A couple of months ago, when Keirsten first expressed an interest in adding The Snowing and Greening of Thomas Passmore to the PaperBooks list, I thought it'd be a good thing to check out the other titles---kick back, have a read, enjoy, see what was happening at PaperBooks. So I phoned one of the local bookshops I have a fair bit to do with (ordering class sets, sample texts and the like) and asked them to get me a copy of The Angel Makers. All was sweet and within a day I heard the supplier had shipped it out.
I thought 'shipped' was being used figuratively to describe that process of commerce which involves placing the product in a padded envelope, enclosing an invoice, and dropping the package at the local Post Office for speedy air mail delivery. Unfortunately, I guess the term was used literally on this occasion and I understand that the supplier must've despatched my copy to the docks, where it was loaded into a ship's hold by a press-ganged crew, a favourable wind awaited, the anchor raised, the sails lowered, trimmed ... and that somewhere along the Roaring Forties trade route the forties stopped roaring and the ship was becalmed.
Seven weeks later, it arrived. And I was delighted. But the experience left me feeling ... remote, distant, a century away. And Siân took it straight out of my hands and started reading it.
What to do? I really prefer to support my local bookshops---I've always loved browsing---but even the staff were surprised by the slowness of the supplier. So I checked out Blackwell Online and Amazon and flipped a coin, and ordered Baber's Apple, A Blues for Shindig and Cry of the Justice Bird, and Amazon delivered in five working days (except for Justice Bird which is on back-order). Enough to restore my faith. And our cottage is happily crammed with books.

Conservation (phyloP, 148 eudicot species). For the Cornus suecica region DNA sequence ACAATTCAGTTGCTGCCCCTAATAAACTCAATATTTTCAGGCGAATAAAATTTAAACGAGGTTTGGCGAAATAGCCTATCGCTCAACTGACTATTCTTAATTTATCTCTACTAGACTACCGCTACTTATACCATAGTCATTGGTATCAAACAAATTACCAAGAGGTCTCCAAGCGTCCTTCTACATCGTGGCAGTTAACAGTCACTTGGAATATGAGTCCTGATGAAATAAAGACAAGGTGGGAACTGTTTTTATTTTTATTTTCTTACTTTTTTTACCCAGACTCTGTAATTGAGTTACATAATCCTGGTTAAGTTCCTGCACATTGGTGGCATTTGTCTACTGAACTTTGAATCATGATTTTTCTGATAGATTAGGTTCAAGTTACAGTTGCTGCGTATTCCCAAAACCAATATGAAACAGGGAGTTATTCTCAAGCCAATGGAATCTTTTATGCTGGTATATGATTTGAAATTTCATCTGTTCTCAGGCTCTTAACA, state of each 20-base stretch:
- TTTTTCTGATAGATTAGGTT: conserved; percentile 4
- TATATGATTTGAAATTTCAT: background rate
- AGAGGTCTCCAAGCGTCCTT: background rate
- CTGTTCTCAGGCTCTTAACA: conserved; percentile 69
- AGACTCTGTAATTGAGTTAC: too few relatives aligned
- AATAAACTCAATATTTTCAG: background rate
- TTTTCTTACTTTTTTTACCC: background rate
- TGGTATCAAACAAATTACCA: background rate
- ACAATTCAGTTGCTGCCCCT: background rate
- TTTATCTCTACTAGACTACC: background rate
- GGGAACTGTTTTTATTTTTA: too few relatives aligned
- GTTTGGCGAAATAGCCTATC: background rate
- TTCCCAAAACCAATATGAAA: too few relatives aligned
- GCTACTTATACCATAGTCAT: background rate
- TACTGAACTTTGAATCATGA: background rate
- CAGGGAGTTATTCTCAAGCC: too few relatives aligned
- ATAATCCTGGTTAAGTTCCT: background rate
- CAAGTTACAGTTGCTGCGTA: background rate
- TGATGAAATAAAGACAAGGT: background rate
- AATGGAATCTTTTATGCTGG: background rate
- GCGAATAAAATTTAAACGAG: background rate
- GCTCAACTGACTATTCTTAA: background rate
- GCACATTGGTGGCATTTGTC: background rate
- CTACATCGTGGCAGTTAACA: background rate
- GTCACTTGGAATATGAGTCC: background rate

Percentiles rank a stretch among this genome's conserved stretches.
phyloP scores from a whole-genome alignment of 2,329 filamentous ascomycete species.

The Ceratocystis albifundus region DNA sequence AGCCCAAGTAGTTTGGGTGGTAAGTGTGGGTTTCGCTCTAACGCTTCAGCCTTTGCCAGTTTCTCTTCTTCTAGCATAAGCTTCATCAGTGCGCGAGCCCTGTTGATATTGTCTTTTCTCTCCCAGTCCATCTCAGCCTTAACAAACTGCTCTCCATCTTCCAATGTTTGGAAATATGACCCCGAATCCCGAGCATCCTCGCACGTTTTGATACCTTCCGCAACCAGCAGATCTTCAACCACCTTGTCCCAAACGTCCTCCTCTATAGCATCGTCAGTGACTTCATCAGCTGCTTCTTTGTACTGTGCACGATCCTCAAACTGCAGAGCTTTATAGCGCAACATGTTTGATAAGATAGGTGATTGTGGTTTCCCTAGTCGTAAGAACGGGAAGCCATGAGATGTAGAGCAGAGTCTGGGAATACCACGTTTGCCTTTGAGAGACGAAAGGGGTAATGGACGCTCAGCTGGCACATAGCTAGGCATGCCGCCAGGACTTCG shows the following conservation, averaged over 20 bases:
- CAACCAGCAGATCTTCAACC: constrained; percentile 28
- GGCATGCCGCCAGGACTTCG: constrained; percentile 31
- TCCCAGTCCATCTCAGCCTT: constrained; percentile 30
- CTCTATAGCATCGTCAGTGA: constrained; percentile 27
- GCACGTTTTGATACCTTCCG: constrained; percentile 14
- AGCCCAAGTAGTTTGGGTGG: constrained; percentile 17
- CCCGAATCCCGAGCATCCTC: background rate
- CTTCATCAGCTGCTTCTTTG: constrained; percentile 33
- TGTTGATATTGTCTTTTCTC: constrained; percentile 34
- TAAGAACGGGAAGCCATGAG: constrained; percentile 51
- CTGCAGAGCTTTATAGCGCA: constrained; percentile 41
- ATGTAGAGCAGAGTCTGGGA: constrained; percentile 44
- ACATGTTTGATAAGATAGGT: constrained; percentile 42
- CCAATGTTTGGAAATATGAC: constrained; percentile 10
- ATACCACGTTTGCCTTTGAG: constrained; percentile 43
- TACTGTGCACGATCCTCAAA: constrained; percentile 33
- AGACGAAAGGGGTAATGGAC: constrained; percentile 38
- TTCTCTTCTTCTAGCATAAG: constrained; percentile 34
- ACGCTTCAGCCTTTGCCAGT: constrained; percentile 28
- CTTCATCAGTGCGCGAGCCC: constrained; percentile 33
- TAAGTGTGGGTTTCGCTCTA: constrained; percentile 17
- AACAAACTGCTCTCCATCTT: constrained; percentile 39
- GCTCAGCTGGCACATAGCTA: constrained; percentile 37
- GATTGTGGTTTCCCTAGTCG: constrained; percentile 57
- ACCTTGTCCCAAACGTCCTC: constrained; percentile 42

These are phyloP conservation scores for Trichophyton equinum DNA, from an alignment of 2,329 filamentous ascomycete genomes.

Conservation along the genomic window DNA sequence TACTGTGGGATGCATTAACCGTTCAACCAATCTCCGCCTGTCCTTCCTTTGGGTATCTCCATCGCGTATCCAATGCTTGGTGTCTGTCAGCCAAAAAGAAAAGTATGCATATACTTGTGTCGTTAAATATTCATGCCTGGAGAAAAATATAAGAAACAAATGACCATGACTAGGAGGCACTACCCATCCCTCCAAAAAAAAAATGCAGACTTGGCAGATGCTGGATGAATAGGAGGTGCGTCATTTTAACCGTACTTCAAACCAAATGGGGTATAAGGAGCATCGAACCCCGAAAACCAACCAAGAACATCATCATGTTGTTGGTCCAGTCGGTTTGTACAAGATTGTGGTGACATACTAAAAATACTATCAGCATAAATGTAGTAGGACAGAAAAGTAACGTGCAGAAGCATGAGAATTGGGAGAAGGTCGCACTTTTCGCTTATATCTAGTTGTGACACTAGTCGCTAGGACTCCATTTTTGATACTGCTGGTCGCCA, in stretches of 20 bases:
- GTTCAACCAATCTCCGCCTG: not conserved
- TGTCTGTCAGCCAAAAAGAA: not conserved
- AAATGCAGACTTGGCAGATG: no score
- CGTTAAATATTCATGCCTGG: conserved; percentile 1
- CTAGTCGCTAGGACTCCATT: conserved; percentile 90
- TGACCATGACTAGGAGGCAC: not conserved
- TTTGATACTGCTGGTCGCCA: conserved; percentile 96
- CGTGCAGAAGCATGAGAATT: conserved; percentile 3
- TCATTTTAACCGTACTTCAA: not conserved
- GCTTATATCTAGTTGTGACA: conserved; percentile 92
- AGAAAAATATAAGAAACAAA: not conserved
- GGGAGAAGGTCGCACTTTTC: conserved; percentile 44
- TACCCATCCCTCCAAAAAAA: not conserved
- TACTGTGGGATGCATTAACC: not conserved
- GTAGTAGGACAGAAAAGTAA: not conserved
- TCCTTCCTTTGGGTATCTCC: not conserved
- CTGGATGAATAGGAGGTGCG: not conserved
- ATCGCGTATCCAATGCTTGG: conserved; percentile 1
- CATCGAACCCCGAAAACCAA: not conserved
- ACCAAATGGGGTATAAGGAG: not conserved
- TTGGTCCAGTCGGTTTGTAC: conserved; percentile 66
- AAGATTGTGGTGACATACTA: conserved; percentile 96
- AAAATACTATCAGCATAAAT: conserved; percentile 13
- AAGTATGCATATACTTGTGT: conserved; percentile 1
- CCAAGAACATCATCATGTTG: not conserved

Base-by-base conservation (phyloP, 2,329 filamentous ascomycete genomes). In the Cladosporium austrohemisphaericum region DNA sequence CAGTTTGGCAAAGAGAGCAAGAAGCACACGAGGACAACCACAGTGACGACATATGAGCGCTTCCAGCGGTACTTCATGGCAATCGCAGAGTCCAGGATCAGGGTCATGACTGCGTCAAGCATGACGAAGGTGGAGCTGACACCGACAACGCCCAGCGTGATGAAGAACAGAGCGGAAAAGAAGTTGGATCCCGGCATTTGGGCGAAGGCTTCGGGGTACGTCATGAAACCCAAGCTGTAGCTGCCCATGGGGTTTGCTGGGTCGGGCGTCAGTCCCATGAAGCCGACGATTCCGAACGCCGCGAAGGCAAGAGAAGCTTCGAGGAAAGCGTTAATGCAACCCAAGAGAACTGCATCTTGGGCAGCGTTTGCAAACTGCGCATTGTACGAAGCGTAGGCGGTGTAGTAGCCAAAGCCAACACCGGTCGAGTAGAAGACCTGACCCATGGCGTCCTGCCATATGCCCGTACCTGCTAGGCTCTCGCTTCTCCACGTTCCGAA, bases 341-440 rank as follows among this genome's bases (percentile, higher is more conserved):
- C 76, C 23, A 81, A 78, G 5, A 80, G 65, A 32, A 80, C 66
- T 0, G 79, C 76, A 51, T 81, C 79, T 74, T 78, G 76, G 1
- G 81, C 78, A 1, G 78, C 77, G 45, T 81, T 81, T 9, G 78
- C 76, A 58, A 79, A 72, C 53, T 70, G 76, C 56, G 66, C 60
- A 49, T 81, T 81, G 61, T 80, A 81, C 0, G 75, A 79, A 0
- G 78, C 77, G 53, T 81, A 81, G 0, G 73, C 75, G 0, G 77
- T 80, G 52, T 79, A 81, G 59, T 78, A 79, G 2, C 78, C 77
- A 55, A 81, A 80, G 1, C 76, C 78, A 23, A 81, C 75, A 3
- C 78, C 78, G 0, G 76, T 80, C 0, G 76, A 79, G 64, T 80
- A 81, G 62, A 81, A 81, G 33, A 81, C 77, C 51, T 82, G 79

My computer monitor, I discovered, doesn't do justice to their covers. I love the glossy highlights on the matt background, and ... It's a long weekend (Queen's birthday, no less), but between writing reports (yuk) and repairing a hole in my roof and splitting firewood, I'm gonna kick back, read, enjoy.
Friday, June 1, 2007
I don't mean to sound rude, but I've become a blogging procrastinator.
I know there's other stuff I should be doing right now (ironing, dishes, drafting and redrafting and putting words into the mouths of hungry characters, ironing the dishes) but I'm enjoying my blog encounters too much. It gives 'networking' a whole new meaning. As a result of blogging, I've had e-mail chats with Jon H (Cry of the Justice Bird) and Gary D (Fat Tuesday), and then, the other day, Chris Gooch posted a comment and I thought to myself, I thought : 'There's something familiar about that name', but didn't know why. It was when I clicked on it---like this Chris Gooch---and followed the link through to the website http://www.bene-imprimatur.co.uk that I realised the big why: the day before, and after a seven week wait (which is another story involving several other titles and one that I won't go into now) I'd taken delivery of The Angel Makers, and there, on the imprint page I'd seen Chris' name ... because, as Creative Director at Bene Imprimatur he designed the cover. Somewhere, into those not-so-dark corners of my brain, I'd digested this information and, with a little prompt was able to regurgitate it (amazing!), and so along to the Imprimatur website I went for a browse. Browse, browse, browse. (More interesting than chopping firewood or paying bills.)
Now, I have to explain that not only do I get a buzz out of buying books, but that I've always been fascinated by the whole process that surrounds the publishing of them, and when I go through the ritual of turning a new book's pages and sniffing the paper and looking at the linen cover beneath the wrap (if it's a hardback) and looking for any dedication details and acknowledgements, I also spend time on the imprint page of all things (publication history, printer details, cover design---hell, I even check out the ISBN number ... so give me the number of a HELPLINE I can phone). All this I do before getting into the story itself. So that's the reason I recognised Chris' name, and was, in turn, even more delighted to discover, through a brief e-mail chat with him, that he'd not only designed the other PaperBooks covers but had also worked on the concepts for The Snowing and Greening of Thomas Passmore. Great stuff! Love 'em! Thanks.
So here I am, sitting on the other side of the planet to most everyone involved in this process of getting a publisher's list of titles onto bookshelves, and yet everything is only a keyboard away. The Luddite in me is shocked and awed, and I'm hooked.
Yeah, I'm hooked. And a blogging procrastinator.
All the same, I better tear myself away now and get my cut lunch ready for tomorrow or I'll be a hungry procrastinator at that. And then, back to the dishes and the ironing, and hopefully the feeding of words into some character's mouth.
"Once upon a time ..."